Last week Carol Mann, an LPGA star in the '60s and '70s and winner of 38 tournaments worldwide, let loose a rant on her Facebook page, criticizing the proposed construction of an Islamic cultural center near where the World Trade Center towers were located before the 9/11 attacks. "It's too much of a flagrant demonstration of our own 'tolerance' out of control," Mann wrote. "The United States is a Christian country, founded on Christian principles and with an expectation of Christian behavior. Let the Muslims erect their worship centers in other countries that are not Christian. Go away—soon!" (By week's end Mann, who couldn't be reached for comment, was allowing only her Facebook friends to see her postings.)
This is an article from the Sept. 6, 2010 issue
Mann, who lives in The Woodlands, the massive Houston golf development, has been a prominent supporter of women's golf for decades and, at times, an outspoken one. In 2008 Mann reportedly supported a plan by then LPGA commissioner Carolyn Bivens to require all LPGA players to know English. The idea died a quick and painful death.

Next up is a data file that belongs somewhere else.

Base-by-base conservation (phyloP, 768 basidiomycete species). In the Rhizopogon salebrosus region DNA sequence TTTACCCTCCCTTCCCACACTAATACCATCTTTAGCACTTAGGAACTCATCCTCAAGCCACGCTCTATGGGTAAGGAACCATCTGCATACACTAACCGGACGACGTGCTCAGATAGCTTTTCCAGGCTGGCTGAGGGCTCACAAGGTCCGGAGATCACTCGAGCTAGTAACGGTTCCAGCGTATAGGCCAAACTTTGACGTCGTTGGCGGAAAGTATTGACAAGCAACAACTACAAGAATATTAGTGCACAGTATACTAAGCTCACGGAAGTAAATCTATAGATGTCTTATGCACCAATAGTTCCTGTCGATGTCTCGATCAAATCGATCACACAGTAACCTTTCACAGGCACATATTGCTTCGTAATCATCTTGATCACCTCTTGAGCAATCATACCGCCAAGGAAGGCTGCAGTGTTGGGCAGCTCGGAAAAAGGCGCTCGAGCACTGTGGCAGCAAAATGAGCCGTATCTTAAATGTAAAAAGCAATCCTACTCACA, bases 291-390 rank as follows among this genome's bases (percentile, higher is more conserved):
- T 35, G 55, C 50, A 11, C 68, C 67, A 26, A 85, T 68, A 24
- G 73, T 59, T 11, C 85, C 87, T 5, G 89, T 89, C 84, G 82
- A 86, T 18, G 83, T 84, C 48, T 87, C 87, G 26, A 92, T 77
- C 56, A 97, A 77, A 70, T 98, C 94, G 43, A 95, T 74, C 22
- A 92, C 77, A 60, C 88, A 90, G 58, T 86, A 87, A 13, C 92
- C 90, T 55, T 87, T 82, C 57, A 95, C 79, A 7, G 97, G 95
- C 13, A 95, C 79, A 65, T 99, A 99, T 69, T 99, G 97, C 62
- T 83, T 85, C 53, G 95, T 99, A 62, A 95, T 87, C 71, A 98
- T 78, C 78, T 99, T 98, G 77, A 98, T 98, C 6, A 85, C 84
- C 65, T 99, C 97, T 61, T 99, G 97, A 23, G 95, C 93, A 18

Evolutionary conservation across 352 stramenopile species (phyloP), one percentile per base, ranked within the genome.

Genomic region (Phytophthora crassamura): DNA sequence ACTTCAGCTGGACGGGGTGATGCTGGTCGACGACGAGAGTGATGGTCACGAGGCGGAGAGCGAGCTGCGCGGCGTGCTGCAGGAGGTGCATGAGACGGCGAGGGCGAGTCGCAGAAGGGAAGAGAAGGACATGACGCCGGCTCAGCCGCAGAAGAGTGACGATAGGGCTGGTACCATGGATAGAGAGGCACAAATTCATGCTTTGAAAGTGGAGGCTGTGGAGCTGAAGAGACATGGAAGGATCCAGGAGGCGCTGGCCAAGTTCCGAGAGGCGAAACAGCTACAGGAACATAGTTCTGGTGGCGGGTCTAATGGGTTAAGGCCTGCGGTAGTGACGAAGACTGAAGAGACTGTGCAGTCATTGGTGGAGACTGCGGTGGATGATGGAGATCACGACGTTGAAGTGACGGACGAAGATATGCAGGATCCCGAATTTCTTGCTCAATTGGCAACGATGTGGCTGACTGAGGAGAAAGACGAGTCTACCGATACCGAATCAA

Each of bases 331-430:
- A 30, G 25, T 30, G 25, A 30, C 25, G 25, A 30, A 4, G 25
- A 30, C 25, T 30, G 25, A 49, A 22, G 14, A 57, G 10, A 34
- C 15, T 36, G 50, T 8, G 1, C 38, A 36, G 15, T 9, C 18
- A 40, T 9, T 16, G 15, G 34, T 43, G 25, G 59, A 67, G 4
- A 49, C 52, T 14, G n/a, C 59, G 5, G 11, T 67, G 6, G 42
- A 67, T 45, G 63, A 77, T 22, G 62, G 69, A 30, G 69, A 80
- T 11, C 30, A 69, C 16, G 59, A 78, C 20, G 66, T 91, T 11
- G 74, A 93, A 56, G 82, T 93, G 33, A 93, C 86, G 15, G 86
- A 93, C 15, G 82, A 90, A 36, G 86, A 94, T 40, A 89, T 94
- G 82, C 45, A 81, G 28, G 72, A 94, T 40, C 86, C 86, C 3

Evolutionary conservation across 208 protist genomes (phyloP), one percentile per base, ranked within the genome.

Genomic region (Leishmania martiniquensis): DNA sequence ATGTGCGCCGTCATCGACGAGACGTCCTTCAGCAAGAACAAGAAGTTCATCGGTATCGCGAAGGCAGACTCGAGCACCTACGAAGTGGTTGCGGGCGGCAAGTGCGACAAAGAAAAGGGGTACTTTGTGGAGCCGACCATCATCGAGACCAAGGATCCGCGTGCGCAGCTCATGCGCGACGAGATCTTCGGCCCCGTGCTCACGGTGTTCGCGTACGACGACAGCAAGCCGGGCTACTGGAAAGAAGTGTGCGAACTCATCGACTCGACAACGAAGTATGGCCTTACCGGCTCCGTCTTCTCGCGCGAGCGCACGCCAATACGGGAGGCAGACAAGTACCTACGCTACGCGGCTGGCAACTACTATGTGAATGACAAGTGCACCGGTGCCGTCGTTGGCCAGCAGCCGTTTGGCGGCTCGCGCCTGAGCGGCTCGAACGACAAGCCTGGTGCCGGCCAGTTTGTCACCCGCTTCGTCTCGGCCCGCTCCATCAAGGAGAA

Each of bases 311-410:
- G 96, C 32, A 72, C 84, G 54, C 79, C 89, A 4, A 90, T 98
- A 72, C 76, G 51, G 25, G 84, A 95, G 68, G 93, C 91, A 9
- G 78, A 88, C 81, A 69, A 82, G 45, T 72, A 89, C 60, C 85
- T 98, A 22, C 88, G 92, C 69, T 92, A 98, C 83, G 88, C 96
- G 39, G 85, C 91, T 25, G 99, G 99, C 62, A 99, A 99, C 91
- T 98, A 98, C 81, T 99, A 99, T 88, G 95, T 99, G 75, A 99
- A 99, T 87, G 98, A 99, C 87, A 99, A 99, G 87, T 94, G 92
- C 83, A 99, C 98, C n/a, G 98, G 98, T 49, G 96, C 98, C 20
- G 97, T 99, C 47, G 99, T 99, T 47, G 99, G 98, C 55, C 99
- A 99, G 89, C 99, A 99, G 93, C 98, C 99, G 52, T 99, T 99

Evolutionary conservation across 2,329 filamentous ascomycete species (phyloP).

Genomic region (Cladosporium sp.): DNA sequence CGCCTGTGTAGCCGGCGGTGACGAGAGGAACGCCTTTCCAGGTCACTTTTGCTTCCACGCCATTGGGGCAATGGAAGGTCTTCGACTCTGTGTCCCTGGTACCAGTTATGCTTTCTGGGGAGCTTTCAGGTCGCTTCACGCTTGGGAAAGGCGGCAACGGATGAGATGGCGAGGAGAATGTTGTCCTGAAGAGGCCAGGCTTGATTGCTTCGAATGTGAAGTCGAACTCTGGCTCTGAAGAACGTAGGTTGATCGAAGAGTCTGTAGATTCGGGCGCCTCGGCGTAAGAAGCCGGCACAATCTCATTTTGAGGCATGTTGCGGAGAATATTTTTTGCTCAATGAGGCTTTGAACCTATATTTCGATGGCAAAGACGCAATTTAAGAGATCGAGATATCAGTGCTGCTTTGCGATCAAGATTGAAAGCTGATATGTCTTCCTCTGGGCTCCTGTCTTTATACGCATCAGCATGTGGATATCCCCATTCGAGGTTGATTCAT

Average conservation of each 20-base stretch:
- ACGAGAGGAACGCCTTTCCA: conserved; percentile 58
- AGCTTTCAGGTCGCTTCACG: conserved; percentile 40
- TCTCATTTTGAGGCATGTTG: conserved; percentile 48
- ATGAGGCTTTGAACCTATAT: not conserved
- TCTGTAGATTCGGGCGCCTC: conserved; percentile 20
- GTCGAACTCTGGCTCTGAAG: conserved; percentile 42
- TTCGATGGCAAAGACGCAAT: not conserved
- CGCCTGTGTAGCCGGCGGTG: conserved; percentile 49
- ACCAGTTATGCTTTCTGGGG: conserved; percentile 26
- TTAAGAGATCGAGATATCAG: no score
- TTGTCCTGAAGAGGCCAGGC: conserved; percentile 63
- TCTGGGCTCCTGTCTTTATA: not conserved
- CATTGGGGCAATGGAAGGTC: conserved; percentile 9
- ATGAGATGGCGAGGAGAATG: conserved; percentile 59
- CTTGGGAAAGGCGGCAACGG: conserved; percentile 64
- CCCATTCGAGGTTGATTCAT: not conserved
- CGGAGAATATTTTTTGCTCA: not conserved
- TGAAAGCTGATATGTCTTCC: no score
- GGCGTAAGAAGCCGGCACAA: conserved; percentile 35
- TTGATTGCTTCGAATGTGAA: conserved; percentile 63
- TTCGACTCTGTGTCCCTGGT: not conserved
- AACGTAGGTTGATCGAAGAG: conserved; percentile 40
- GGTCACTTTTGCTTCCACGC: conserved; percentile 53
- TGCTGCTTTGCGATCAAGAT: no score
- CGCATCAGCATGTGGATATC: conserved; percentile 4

The World Golf Hall of Fame has three "ambassadors": Gary Player, Ben Crenshaw ... and Mann. When casual golfers chatted last week—in person, on websites, on Twitter—there was a deep divide over Mann's comments. Many were offended by her words, yet others supported her view. Some were just left scratching their heads. Her gig is not likely in jeopardy. The World Golf Hall of Fame's chief operating officer, Jack Peter, said last week, "It's Carol's personal website, so we're not going to comment."
At the same time, professional golf has never looked more worldly. On the LPGA and PGA tours this year, winning golfers have come from the United States, England, Germany, Northern Ireland, Korea and Japan. Oh, and India, with its 150 million Muslims.
SIGN OF THE APOCALYPSE
A Kentucky State Fair blue ribbon for home brewing was awarded to the maker of a bitter beer called Blackmail Ale, which features a picture on its label of Karen Sypher, the woman convicted of extorting Louisville basketball coach Rick Pitino.